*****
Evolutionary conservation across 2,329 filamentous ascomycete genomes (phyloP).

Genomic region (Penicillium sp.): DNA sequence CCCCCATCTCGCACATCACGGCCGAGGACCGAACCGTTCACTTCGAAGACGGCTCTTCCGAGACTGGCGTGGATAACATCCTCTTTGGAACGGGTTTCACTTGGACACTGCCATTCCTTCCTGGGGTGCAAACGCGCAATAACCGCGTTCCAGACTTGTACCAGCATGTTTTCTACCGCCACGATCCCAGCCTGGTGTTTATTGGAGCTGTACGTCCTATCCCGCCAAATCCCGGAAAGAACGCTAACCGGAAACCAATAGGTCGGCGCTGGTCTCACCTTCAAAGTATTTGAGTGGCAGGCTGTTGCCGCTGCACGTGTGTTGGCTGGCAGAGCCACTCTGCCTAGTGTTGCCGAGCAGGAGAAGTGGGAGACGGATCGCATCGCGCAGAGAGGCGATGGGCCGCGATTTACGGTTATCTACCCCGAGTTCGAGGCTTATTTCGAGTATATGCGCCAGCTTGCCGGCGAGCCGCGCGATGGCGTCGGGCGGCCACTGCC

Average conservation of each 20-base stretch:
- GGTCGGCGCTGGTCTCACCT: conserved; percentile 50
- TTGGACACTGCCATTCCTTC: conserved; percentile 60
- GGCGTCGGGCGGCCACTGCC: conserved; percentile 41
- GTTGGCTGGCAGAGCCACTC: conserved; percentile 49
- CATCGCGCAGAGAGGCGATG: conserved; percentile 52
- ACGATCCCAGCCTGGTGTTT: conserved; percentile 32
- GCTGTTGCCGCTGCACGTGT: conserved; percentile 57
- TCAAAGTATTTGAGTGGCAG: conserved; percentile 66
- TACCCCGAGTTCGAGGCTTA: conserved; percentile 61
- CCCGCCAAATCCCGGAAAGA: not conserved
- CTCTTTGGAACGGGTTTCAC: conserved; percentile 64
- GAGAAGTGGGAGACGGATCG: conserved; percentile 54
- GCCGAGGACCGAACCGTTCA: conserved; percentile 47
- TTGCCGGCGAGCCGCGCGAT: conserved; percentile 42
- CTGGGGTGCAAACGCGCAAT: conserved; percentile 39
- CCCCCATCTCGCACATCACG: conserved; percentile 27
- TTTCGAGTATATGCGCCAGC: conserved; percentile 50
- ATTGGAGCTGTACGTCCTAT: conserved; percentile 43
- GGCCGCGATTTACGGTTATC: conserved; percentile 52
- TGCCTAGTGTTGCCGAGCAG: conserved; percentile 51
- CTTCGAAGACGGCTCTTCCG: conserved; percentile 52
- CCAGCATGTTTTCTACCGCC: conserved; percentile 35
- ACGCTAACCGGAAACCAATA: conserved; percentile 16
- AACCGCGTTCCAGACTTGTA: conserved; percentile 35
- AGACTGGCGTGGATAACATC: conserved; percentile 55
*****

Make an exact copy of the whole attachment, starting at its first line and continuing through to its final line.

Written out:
Evolutionary conservation across 2,329 filamentous ascomycete genomes (phyloP).

Genomic region (Penicillium sp.): DNA sequence CCCCCATCTCGCACATCACGGCCGAGGACCGAACCGTTCACTTCGAAGACGGCTCTTCCGAGACTGGCGTGGATAACATCCTCTTTGGAACGGGTTTCACTTGGACACTGCCATTCCTTCCTGGGGTGCAAACGCGCAATAACCGCGTTCCAGACTTGTACCAGCATGTTTTCTACCGCCACGATCCCAGCCTGGTGTTTATTGGAGCTGTACGTCCTATCCCGCCAAATCCCGGAAAGAACGCTAACCGGAAACCAATAGGTCGGCGCTGGTCTCACCTTCAAAGTATTTGAGTGGCAGGCTGTTGCCGCTGCACGTGTGTTGGCTGGCAGAGCCACTCTGCCTAGTGTTGCCGAGCAGGAGAAGTGGGAGACGGATCGCATCGCGCAGAGAGGCGATGGGCCGCGATTTACGGTTATCTACCCCGAGTTCGAGGCTTATTTCGAGTATATGCGCCAGCTTGCCGGCGAGCCGCGCGATGGCGTCGGGCGGCCACTGCC

Average conservation of each 20-base stretch:
- GGTCGGCGCTGGTCTCACCT: conserved; percentile 50
- TTGGACACTGCCATTCCTTC: conserved; percentile 60
- GGCGTCGGGCGGCCACTGCC: conserved; percentile 41
- GTTGGCTGGCAGAGCCACTC: conserved; percentile 49
- CATCGCGCAGAGAGGCGATG: conserved; percentile 52
- ACGATCCCAGCCTGGTGTTT: conserved; percentile 32
- GCTGTTGCCGCTGCACGTGT: conserved; percentile 57
- TCAAAGTATTTGAGTGGCAG: conserved; percentile 66
- TACCCCGAGTTCGAGGCTTA: conserved; percentile 61
- CCCGCCAAATCCCGGAAAGA: not conserved
- CTCTTTGGAACGGGTTTCAC: conserved; percentile 64
- GAGAAGTGGGAGACGGATCG: conserved; percentile 54
- GCCGAGGACCGAACCGTTCA: conserved; percentile 47
- TTGCCGGCGAGCCGCGCGAT: conserved; percentile 42
- CTGGGGTGCAAACGCGCAAT: conserved; percentile 39
- CCCCCATCTCGCACATCACG: conserved; percentile 27
- TTTCGAGTATATGCGCCAGC: conserved; percentile 50
- ATTGGAGCTGTACGTCCTAT: conserved; percentile 43
- GGCCGCGATTTACGGTTATC: conserved; percentile 52
- TGCCTAGTGTTGCCGAGCAG: conserved; percentile 51
- CTTCGAAGACGGCTCTTCCG: conserved; percentile 52
- CCAGCATGTTTTCTACCGCC: conserved; percentile 35
- ACGCTAACCGGAAACCAATA: conserved; percentile 16
- AACCGCGTTCCAGACTTGTA: conserved; percentile 35
- AGACTGGCGTGGATAACATC: conserved; percentile 55